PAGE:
As world-famous designers and founders of acclaimed brand Rodarte, sisters Kate and Laura Mulleavy have been at the forefront of fashion since the label’s inception. Not just content dominating their own avenue, the sisters have branched out into the world of film, both as designers creating pieces for the Oscar-winning Black Swan and as directors of the psychological thriller Woodshock.
Changing their tune considerably, Kate and Laura have ventured into the world of animation, coming on board Sing 2 to lend their intricate eye to the avenue of animated costume design. As the film prepares for its local release (you can read our review here), Peter Gray spoke with the sisters about the process of designing for animation.
Where do you begin designing clothes for animation?
Laura Mulleavy: I think we approach designing for animation in the same way we approach designing (for our label). Similar to how we worked on Black Swan and even our own film Woodshock, we took the script and the narrative of the story and said this is how you shape the emotional journey of the character with clothing and to support the performances. It was so exciting because we did things on our own within this experience. We weren’t working side-by-side with the actors or the set designers, but we did work with the director and the animation team, and what we were able to do was say that this film is about these individual journeys that are experienced within this overall experience of the group.
There’s an emotional uphill battle for all of them, individually and collectively, and what we wanted to do was take their individual stories and personalities and reflect that within the clothes they are wearing for their final performances. Each of those performances answered the big question they were (asking) throughout the film. It just so happened that this final performance happened within a space opera, and Kate and I love sci-fi, so it was really exciting.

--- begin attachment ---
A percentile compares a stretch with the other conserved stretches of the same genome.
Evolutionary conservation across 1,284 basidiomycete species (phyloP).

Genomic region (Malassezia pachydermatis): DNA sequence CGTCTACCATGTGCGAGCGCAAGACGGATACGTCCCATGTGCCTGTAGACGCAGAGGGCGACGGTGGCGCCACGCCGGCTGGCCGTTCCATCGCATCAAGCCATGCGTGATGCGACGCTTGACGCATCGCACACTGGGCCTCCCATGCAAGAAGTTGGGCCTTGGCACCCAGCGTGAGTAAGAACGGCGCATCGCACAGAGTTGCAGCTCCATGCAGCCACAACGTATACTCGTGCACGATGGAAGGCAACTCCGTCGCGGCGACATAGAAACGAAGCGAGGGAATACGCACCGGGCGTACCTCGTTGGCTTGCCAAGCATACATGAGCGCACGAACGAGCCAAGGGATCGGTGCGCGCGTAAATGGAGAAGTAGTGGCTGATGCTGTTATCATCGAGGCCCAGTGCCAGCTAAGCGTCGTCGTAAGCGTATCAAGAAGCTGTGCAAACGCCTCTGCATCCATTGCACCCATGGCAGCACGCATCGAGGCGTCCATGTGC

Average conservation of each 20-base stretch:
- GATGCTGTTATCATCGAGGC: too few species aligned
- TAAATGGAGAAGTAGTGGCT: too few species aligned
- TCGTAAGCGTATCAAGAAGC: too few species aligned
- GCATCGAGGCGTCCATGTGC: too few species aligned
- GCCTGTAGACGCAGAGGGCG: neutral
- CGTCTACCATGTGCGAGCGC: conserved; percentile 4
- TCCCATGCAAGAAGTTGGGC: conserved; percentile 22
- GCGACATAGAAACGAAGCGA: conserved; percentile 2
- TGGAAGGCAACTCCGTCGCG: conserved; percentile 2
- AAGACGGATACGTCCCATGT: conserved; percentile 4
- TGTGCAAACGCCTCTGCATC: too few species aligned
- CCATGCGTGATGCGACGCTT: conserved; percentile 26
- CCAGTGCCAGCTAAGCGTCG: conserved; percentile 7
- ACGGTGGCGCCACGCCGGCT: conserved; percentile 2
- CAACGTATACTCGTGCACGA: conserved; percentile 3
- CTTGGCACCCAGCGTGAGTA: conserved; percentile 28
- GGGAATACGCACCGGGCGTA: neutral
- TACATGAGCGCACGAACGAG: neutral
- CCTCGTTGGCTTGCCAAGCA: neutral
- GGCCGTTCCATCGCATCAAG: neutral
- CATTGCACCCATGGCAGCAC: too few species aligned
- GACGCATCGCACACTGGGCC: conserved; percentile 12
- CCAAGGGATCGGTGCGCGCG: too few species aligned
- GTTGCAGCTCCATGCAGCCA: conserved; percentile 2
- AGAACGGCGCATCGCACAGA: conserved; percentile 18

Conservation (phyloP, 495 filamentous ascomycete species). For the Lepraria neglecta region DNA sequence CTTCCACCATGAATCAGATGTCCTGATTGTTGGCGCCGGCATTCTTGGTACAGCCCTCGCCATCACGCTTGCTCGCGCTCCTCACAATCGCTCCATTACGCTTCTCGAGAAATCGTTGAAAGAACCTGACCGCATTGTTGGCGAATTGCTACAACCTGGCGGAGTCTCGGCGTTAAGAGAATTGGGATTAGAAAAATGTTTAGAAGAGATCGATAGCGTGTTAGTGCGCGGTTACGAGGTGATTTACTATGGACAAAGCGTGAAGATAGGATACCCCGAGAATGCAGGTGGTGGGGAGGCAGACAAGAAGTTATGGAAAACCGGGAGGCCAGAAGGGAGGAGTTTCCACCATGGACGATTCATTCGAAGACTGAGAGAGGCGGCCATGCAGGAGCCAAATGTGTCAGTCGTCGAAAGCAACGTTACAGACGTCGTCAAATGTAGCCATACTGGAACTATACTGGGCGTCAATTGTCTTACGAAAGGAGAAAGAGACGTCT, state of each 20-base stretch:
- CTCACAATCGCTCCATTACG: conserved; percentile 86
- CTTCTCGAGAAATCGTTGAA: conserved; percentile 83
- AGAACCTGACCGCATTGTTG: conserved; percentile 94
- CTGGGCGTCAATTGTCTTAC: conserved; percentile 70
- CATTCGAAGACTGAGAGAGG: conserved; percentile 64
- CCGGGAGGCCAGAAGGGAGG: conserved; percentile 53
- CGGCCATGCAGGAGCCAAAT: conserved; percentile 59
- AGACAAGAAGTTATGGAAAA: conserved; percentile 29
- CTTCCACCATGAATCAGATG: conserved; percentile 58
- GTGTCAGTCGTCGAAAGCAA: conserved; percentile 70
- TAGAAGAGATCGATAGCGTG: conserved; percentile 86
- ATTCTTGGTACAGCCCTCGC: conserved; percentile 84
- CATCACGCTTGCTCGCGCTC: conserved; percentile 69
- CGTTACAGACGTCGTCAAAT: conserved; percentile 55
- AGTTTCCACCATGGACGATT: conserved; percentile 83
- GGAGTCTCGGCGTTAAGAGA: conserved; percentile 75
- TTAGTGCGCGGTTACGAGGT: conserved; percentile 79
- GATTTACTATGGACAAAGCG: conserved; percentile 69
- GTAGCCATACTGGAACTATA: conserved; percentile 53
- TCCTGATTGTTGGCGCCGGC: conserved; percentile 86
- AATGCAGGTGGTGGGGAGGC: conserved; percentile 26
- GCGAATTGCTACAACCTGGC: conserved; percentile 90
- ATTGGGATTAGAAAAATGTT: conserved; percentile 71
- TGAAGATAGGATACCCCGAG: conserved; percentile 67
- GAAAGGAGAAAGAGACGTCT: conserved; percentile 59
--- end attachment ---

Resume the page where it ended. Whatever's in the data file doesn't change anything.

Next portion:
What I really love is that you obviously took so much time and effort to create these clothes, it isn’t a gimmick, and Meena’s gown during the “I Say A Little Prayer” performance is proof of that. I think we also forget that aside from the visuals and the celebrity voices, there’s so much detailed work that go into these films that is often taken for granted. How long does it actually take to create something like this?
Laura Mulleavy: We started working on the film around 2018, I believe they were working on it longer than we were involved, and that’s how long it took to be finished. I saw a finished version of the film a couple of months ago, so if that gives you context there’s always work to be done in animation. It’s an endless job. The teams behind it are fascinating that they can make these worlds out of nothing. Also, with the costumes, we worked so tirelessly with that team. It was so cool to meet them for the first time at the film’s premiere. We were talking about how a group of very different people came together to create an experience that was pretty flawless. I think it’s a testament to being open to other people’s creative process and stepping in and out of that.